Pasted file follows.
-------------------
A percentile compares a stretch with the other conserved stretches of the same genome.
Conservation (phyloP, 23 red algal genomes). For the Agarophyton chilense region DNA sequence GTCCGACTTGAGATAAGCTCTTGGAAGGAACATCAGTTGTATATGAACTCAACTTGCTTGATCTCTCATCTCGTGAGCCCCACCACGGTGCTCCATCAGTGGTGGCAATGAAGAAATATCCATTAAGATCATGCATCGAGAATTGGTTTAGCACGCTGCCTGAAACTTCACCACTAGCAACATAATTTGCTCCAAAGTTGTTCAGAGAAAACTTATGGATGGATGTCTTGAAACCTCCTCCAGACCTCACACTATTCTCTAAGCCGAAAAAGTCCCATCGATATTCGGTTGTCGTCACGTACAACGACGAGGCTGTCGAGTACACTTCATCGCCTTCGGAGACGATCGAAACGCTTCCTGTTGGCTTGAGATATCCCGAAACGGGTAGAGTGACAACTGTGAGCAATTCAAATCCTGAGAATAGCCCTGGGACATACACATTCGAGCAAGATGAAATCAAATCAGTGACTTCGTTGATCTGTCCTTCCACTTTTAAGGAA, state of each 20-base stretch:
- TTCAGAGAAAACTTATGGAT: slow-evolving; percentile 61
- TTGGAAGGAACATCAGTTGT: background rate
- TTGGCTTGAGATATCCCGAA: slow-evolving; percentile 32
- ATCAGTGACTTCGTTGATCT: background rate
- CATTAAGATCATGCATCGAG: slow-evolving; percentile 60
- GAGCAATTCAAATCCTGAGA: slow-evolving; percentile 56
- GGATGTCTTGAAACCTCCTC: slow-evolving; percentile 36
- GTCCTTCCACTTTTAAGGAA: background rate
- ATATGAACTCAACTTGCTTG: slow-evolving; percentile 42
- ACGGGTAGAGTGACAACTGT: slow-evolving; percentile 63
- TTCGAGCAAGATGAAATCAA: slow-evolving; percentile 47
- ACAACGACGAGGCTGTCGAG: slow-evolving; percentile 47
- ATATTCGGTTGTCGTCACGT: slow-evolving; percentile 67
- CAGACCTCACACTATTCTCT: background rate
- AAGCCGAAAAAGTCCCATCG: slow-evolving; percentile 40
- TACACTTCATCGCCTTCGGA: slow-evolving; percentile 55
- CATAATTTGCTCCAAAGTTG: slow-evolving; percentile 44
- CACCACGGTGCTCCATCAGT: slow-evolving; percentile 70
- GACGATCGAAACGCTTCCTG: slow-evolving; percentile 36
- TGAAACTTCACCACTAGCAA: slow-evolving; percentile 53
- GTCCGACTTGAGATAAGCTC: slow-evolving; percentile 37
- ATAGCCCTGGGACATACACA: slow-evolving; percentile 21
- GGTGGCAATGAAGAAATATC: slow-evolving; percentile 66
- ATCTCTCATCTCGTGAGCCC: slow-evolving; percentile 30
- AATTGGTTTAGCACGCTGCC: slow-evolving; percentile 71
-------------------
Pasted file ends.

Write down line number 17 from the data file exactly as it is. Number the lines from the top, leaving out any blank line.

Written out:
- AAGCCGAAAAAGTCCCATCG: slow-evolving; percentile 40